Studying core subjects linked to social mobility

A new article in the British Journal of Sociology of Education looks at how school curriculum content shapes individuals’ chances of social mobility. Using data from the National Child Development Study (NCDS), an ongoing longitudinal study of all those born in England, Scotland, and Wales in one week in 1958, the article finds that curriculum differences reproduce social inequalities and affect individuals’ chances of social mobility.

The people followed by the NCDS study attended secondary school at a time when selective and comprehensive schools co-existed in the British school system. The author found that all or most of the advantage associated with attendance at selective schools was accounted for by the curriculum studied there, even taking into account the socio-economic status of the individual when they were born and individual ability.

The article concludes that core subjects such as languages, English, mathematics, and science were important for individuals’ long-term occupational opportunities, although it noted that it was not possible to say whether this was due to their “higher status” or to the skills that pupils studying those subjects developed. The author says that the findings support the need to focus current discussion about effective teaching on curricular content and inclusive methods of teaching this content.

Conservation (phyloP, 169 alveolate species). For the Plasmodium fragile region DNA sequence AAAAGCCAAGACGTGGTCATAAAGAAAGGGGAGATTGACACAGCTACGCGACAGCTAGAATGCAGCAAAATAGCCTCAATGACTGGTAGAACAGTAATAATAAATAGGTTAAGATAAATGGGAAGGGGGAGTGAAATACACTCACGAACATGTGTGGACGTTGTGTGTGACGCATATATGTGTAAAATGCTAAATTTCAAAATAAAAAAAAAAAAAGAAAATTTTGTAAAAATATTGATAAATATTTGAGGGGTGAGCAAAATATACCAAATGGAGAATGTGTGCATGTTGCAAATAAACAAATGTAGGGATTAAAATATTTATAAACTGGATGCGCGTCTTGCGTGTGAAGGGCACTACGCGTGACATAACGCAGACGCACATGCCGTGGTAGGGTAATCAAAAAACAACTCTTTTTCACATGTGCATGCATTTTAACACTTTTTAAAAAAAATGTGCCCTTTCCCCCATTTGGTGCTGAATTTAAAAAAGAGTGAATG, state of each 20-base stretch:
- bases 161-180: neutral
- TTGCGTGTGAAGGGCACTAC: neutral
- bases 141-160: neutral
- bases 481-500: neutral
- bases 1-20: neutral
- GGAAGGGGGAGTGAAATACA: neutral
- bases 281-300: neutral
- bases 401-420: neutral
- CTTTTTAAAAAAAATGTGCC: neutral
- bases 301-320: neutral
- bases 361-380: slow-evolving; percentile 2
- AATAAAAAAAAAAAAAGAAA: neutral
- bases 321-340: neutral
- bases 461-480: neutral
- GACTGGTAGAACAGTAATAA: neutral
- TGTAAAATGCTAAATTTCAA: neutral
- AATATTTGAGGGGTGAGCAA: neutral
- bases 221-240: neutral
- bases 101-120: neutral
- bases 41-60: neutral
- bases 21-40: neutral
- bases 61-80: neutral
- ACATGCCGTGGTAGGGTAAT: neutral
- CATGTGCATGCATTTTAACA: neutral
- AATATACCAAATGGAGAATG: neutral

Source: The Role of the School Curriculum in Social Mobility (2013), British Journal of Sociology of Education, 34(5).

Children should get active, and stay that way, to improve later cognitive function

Taking part in leisure time physical activity (LTPA) is positively associated with cognitive functioning in the mid-adult years, with the greatest benefits for those people who participate in lifelong (both childhood and adult), intensive LTPA.

In an article published in Psychological Medicine, researchers from King’s College London estimated the association between different LTPA parameters from 11 to 50 years and cognitive functioning in late mid-adulthood. They used data from the UK National Child Development Study (NCDS), a cohort study of children born in 1958, with LTPA data collected from questionnaires.

Source: Leisure-time Physical Activity Over the Life Course and Cognitive Functioning in Late Mid-adult Years: A Cohort-based Investigation (2013),Psychological Medicine, (online, March 2013).